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News Daily: Economic impact of Brexit and Trump-Putin meeting in question

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Brexit: What will happen to the economy?

The Treasury is to publish its thoughts later on what Brexit will mean for the UK economy. The Daily Telegraph reports that it will predict £150bn in lost output over 15 years under no deal with the EU, with Theresa May's own plan costing £40bn.

All this comes as the prime minister continues to press the case for MPs to support her in the 11 December vote on her deal with the EU. She's visiting Scotland, where she will say she was "robust" in defending the rights of UK fishing during talks in Brussels. But the SNP claims the industry will be "sold out".

Meanwhile, the Commons Public Accounts Committee is warning of a "real prospect" of "major disruption" at UK ports in the case of a no-deal Brexit.

So, is winning over the Commons impossible for Mrs May? BBC political editor Laura Kuenssberg takes a look. And, as ever, if you're feeling a tad overwhelmed by the morass of Brexit stories, try our simple guide to what's going on.

Trump-Putin meeting could be off after sea clash

Donald Trump and Vladimir Putin are due to meet at the fringes of the G20 summit in Buenos Aires later this week. But they might not. The US president has asked to see a "full report" on why Russia fired on and seized three Ukrainian boats at the weekend before he decides. "I don't want that aggression at all," Mr Trump said. Ukraine has also called Russia's actions off the coast of Crimea an "act of aggression", but Moscow says its territorial waters were entered illegally. Here's a 300-word guide to the clash at sea and what's behind it. And BBC Kiev correspondent Jonah Fisher analyses the situation.

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Sydney hit by flash floods

Sydney had a month's worth of rainfall within just two hours on Wednesday. The resulting flash flooding and damage prompted more than 500 emergency calls. It's been described as the wettest November day in the Australian city since 1984.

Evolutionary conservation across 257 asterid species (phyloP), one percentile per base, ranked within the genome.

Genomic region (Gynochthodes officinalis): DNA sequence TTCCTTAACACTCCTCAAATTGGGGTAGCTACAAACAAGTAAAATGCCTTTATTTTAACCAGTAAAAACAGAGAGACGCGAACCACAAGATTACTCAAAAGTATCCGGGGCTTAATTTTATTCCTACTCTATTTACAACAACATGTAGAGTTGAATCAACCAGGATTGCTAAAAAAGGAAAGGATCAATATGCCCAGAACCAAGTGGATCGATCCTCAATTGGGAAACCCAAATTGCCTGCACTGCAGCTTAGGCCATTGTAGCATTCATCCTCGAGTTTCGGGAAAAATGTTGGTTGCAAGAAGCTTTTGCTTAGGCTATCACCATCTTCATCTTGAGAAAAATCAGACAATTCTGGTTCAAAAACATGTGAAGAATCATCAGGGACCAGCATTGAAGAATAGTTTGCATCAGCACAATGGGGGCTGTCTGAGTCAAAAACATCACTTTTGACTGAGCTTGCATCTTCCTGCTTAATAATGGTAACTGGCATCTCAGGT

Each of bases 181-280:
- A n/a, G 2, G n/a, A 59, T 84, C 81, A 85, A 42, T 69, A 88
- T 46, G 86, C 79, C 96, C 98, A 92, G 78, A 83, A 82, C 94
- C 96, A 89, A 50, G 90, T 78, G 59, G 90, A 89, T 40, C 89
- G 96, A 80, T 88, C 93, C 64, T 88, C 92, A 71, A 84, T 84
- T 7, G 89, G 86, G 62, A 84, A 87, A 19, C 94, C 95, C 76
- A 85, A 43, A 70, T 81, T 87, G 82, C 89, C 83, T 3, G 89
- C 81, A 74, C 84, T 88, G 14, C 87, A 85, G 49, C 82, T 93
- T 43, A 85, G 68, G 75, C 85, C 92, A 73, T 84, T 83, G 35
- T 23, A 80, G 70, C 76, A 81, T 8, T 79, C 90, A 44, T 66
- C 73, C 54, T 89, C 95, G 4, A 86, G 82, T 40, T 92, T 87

Who gets the right to name places?

By Gary Nunn, in Sydney

In 2016, following a successful campaign, Queensland's Stradbroke Island, named after British explorers, reverted to its indigenous Australian name of Minjerribah (meaning Island in the Sun in the local Jandai language). The change reflected 20,000 years of connection to this land by the Quandamooka people, the traditional owners.

Australia's Northern Territory, which has the highest Aboriginal population, features the most famous renaming. Ayers Rock was renamed Uluru in 1993, becoming the territory's first official dual-named place, switching its colonial namesake (former South Australian Premier Sir Henry Ayers) to the language of its traditional owners, the Anangu people.

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What the papers say

Back to Brexit, and the Daily Telegraph says Theresa May is planning to block publication of the full legal advice behind her deal. Meanwhile, the Daily Mail publishes a poll which, it says, shows people want MPs to get behind the PM. But the Sun reports she could lose the House of Commons vote by a margin of 200. Elsewhere, the Daily Mirror says the security bill for the Duke and Duchess of Sussex's new home could be £5m. And the Daily Star - perhaps unaware that Mrs May is a little busy at present - has asked her to back its campaign to "save" the Coronation Street character Sally Metcalfe from prison.

Daily digest

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The people who return most of what they buy

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Lookahead

Today Members of the University and College Union at six English colleges are striking over pay.

12:00 Theresa May faces Jeremy Corbyn at Prime Minister's Questions.

On this day

1990 Margaret Thatcher tenders her resignation as prime minister to the Queen, after more than 11 years in Downing Street.

From elsewhere

The new Arctic frontier (Washington Post)

Because I'm small and Asian, I'm fetishised by some white men (Sydney Morning Herald)

When cricket involved much drinking (Guardian)

Mussel-shaped greenhouses planned for Eden Project North (Dezeen)

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